I bought an old rigid heddle loom at a flea market for cheap, only to get it home and discover a few missing parts. It's a really old TIA loom from Northfield Looms, so getting replacement parts from them is not an option, as far as I know.
The front bar was fairly easy to replace with some woodworking help from my Dad. However, the rachet and pawl for front and back were also missing. I've thought of a few options, from something as simple as wooden disks and a couple of nails to making my own rachets and pawls from polyclay. I wonder if a large heavy rubberband could be used to create enough friction, though. Any thoughts or suggestions here?
Those are really well done! I imagine it must've been hard to model organs at that scale, but they're all very recognizable even if they might be a little dark. I wonder if sanding might help..maybe the insides didn't burn quite as much? You could also try painting them a lighter color with a wash of acrylic, perhaps.
No problemo! I was kinda just goofing around with some of them, trying to place holes in different spots to see how hard it would be. I love Natasha beads for making use of canes that didn't quite come out right. I didn't have any extra canes on hand, so I actually made kaleidoscope canes just to chop up for the Natasha technique. Crazy, right? Well, ok, I did save a part of each of the kaleidoscope canes in case I think of other ideas. Like more buttons.
I visit your Glass Attic site quite a lot. Thanks so much for putting all those resources together. It's positively encyclopedic!
Hope this is the right place for this posting since these are not exactly a "finished project" just yet. I've been on a polymer clay hiatus for a while, having taken up knitting. However, I got out the clay again a couple of days back with the intention of making toggles and buttons. Here's what I ended up with:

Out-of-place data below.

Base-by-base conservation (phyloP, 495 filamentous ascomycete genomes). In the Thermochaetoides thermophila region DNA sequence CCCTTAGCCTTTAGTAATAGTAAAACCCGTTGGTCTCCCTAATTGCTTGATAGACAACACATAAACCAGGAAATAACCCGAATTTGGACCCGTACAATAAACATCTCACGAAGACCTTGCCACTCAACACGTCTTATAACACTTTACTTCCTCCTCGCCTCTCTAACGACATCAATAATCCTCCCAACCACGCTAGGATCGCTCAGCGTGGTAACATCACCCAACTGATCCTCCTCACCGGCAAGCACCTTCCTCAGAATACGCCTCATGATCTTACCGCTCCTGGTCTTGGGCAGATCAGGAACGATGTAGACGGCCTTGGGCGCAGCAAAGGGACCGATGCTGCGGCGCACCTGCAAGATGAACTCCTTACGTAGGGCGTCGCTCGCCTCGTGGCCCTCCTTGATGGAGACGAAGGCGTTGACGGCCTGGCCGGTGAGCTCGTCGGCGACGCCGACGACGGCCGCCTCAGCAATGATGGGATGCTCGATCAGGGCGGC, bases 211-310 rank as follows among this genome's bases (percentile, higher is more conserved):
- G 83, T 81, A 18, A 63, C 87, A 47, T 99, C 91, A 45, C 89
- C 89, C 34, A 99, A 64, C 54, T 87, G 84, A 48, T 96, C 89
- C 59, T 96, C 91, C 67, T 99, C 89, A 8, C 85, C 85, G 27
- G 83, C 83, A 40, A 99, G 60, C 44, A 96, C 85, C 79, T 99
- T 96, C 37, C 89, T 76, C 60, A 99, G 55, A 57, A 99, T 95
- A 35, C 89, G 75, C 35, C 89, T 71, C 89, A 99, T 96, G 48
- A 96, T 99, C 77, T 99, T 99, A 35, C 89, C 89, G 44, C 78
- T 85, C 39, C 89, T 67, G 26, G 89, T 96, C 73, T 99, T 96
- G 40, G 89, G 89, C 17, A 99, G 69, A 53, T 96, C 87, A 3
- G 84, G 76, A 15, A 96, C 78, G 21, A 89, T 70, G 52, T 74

The top left button is actually a kaleidoscope technique, and some of the others are swirl beads.
Close up on the brown and green beads
They still need to be buffed and glossed, but I'm happy with the colors so far.
My mom has made quite a few of these too. My sewing skills are crap, so my job is to round up the sweaters for her and she takes it from there. As far as the felting/fulling goes, I think the wool of different breeds will felt differently. Most sweater makers don't tell you what breed of sheep the wool came from, though sometimes I have found sweaters labelled "merino". So, that may have something to do with the differences.
Also, any kind of stitching that varies may cause varied felting. Mom told me she had a cabled sweater that fell apart during felting. It seems I have read that it is very possible for Fair Isle bands to pull in more during knitting, so that may account for those sections felting harder, too.
From looking at the picture, I would say that is made with hairpin lace joined with crochet chains. You could probably substitute regular crochet circles for it no problem as GeekMagnet said, but if you wanted the exact look, I think hairpin lace is the way to go. Basically, you make a strip and join into a circle, then make longer strips and join them in succession. You would not join in the spots where you wanted the armholes.
I'm only a novice spinner, but the only way I can think of to use short lengths of yarn in spinning would be to snip them very short, and card them into unspun fiber to make tweedy yarn. You may also want to slightly felt the yarn first if you do this.
However, I think what might be more useful would be to use all those short pieces in modular or mitred square knitting. You might do web searches for Horst Shultz, Vivian Hoxbro (she calls it domino knitting), or Patricia Werner. I own Werner's book, Dazzling Knits, and the patterns are amazing!
Also, the last issue of Family Circle Easy Crochet has some sweaters that combined knitting and crochet. Perhaps you could use that as inspiration for what to do with your orphan sleeves?